By Topic

A biologically inspired analog IC for visual collision detection

Sign In

Cookies must be enabled to login.After enabling cookies , please use refresh or reload or ctrl+f5 on the browser for the login options.

Formats Non-Member Member
$31 $13
Learn how you can qualify for the best price for this item!
Become an IEEE Member or Subscribe to
IEEE Xplore for exclusive pricing!
close button

puzzle piece

IEEE membership options for an individual and IEEE Xplore subscriptions for an organization offer the most affordable access to essential journal articles, conference papers, standards, eBooks, and eLearning courses.

Learn more about:

IEEE membership

IEEE Xplore subscriptions

1 Author(s)
Harrison, R.R. ; Dept. of Electr. & Comput. Eng., Univ. of Utah, Salt Lake City, UT, USA

We have designed and tested a single-chip analog VLSI sensor that detects imminent collisions by measuring radially expanding optic flow. The design of the chip is based on a model proposed to explain leg-extension behavior in flies during landing approaches. We evaluated a detailed version of this model in simulation using a library of 50 test movies taken through a fisheye lens. The algorithm was evaluated on its ability to distinguish movies ending in collisions from movies in which no collision occurred. This biologically inspired algorithm is capable of 94% correct performance in this task using an ultra-low-resolution (132-pixel) image as input. A new elementary motion detector (EMD) circuit was developed to measure optic flow on a CMOS focal-plane sensor. This EMD circuit models the bandpass nature of large monopolar cells (LMCs) immediately postsynaptic to photoreceptors in the fly visual system as well as a saturating multiplication operation proposed for Reichart-type motion detectors. A 16×16 array of two-dimensional motion detectors was fabricated in a standard 0.5-μm CMOS process. The chip consumes 140 μW of power from a 5 V supply. With the addition of wide-angle optics, the sensor is able to detect collisions 100-400 ms before impact in complex, real-world scenes.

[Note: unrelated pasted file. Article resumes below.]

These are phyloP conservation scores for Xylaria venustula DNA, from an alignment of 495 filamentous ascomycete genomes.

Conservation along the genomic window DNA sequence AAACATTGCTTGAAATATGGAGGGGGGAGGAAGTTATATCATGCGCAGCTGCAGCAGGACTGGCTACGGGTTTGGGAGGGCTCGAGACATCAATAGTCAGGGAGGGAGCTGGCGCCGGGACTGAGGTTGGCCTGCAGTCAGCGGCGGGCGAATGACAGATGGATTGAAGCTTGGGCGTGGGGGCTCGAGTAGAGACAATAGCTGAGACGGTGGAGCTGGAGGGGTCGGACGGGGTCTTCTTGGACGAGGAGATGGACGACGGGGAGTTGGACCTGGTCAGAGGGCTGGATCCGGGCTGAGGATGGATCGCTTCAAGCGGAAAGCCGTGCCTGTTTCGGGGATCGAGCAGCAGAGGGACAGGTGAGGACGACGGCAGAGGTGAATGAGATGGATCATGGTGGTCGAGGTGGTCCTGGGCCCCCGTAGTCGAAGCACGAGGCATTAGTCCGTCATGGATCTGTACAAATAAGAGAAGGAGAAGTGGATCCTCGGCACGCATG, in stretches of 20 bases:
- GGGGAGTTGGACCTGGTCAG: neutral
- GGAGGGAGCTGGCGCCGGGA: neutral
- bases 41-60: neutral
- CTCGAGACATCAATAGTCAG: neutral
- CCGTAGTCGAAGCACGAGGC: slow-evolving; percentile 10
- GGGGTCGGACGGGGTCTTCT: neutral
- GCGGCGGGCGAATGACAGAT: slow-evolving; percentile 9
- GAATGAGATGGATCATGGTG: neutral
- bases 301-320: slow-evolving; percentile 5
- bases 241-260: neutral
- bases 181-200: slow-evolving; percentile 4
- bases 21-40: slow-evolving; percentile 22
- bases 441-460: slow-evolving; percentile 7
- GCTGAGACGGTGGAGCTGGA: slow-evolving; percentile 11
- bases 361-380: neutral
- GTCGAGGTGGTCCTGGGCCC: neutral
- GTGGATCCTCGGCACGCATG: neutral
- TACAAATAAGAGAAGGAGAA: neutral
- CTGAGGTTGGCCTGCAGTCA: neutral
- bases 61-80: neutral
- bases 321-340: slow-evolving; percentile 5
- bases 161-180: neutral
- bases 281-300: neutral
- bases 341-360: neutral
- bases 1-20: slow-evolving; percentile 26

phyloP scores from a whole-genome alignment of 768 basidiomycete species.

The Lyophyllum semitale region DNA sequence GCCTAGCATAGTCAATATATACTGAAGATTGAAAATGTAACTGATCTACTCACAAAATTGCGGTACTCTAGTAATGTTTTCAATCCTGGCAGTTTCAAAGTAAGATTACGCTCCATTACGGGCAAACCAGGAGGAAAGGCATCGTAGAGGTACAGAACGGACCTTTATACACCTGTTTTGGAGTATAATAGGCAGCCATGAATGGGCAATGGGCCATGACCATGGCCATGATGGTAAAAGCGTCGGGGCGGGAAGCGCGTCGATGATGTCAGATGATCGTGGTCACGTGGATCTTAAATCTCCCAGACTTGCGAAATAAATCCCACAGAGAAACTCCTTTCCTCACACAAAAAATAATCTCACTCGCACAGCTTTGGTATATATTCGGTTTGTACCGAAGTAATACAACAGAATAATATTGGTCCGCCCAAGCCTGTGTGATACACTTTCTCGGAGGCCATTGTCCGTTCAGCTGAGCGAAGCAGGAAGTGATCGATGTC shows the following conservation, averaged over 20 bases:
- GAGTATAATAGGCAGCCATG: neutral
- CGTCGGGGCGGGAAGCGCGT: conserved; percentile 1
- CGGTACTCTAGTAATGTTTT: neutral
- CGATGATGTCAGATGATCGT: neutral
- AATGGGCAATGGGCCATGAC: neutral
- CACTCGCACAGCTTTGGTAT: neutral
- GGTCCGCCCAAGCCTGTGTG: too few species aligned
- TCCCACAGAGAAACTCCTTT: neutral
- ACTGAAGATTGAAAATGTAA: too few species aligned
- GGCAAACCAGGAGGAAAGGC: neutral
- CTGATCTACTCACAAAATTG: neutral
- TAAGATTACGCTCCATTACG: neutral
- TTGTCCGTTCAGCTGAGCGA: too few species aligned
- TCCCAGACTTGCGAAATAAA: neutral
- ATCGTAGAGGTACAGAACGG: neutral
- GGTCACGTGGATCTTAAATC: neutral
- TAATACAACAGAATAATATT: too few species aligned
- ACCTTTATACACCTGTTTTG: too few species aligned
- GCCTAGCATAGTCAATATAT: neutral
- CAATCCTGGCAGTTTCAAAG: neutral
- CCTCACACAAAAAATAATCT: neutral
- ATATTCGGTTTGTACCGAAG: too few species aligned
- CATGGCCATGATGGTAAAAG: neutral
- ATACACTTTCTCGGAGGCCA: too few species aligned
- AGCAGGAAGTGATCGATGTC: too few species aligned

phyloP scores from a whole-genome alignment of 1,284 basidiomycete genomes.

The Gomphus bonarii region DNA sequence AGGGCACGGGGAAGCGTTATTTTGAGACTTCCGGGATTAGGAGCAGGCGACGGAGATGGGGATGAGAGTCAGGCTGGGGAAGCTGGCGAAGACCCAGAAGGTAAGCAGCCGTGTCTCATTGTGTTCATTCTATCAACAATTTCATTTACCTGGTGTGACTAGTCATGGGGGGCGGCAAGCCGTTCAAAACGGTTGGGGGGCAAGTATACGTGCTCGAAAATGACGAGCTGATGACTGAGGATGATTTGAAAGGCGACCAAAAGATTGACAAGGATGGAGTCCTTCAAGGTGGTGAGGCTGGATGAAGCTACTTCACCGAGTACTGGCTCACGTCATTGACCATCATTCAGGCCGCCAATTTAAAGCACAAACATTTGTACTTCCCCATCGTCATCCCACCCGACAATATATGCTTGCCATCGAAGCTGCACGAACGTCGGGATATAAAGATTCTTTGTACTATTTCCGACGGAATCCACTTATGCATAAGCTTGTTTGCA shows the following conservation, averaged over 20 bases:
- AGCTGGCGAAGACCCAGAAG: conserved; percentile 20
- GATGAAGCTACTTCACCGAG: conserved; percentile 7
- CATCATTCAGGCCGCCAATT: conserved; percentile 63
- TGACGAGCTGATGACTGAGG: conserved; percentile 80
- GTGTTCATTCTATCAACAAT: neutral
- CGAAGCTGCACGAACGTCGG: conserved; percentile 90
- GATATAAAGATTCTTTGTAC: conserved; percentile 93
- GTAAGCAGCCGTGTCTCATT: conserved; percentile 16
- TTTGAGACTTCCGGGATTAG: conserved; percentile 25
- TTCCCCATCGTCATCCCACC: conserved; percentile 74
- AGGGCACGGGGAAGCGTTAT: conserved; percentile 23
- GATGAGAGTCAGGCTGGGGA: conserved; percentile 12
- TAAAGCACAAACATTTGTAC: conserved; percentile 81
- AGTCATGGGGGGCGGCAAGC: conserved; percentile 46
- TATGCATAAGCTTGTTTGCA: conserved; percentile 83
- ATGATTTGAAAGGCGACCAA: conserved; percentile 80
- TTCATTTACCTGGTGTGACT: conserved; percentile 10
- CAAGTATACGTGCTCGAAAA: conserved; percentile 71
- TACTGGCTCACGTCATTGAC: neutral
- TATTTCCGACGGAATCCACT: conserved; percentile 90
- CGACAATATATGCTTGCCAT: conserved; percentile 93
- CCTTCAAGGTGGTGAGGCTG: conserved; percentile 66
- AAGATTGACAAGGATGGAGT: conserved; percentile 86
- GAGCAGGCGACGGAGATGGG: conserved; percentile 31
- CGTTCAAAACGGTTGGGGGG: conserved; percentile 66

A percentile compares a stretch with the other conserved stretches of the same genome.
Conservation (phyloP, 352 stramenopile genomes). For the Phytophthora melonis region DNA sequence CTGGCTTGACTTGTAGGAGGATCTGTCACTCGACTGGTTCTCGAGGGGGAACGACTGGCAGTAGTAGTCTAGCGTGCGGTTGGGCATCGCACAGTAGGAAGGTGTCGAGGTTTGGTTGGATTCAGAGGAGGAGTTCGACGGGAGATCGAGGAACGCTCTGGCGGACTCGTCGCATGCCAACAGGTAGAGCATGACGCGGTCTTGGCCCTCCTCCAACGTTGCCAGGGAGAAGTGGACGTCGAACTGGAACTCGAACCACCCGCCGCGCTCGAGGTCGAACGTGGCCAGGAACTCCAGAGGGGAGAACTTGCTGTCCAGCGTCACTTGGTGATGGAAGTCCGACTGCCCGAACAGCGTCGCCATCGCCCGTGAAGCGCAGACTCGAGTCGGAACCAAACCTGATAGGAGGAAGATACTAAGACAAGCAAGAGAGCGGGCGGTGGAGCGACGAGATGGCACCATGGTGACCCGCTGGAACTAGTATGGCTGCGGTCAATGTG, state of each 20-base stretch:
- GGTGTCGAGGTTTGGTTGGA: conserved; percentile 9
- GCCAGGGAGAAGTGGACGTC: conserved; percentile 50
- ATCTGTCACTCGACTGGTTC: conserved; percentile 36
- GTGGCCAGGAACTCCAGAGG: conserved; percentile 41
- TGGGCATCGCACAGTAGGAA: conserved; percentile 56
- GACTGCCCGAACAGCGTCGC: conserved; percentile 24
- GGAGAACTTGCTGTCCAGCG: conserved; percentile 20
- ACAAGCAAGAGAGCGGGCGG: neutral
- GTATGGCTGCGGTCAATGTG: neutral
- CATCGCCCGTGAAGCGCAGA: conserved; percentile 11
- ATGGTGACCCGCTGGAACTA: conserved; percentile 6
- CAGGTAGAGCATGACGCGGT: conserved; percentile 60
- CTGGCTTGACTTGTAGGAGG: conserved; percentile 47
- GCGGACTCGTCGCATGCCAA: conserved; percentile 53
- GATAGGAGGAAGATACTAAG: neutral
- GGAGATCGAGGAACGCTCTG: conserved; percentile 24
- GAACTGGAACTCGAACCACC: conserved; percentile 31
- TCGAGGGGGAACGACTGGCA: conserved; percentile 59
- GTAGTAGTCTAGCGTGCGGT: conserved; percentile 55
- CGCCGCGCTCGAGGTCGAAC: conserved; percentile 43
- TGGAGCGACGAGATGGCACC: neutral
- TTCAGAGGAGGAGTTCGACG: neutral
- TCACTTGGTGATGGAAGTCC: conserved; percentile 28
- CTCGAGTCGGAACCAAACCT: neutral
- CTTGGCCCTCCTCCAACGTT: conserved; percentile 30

Published in:

Circuits and Systems I: Regular Papers, IEEE Transactions on  (Volume:52 ,  Issue: 11 )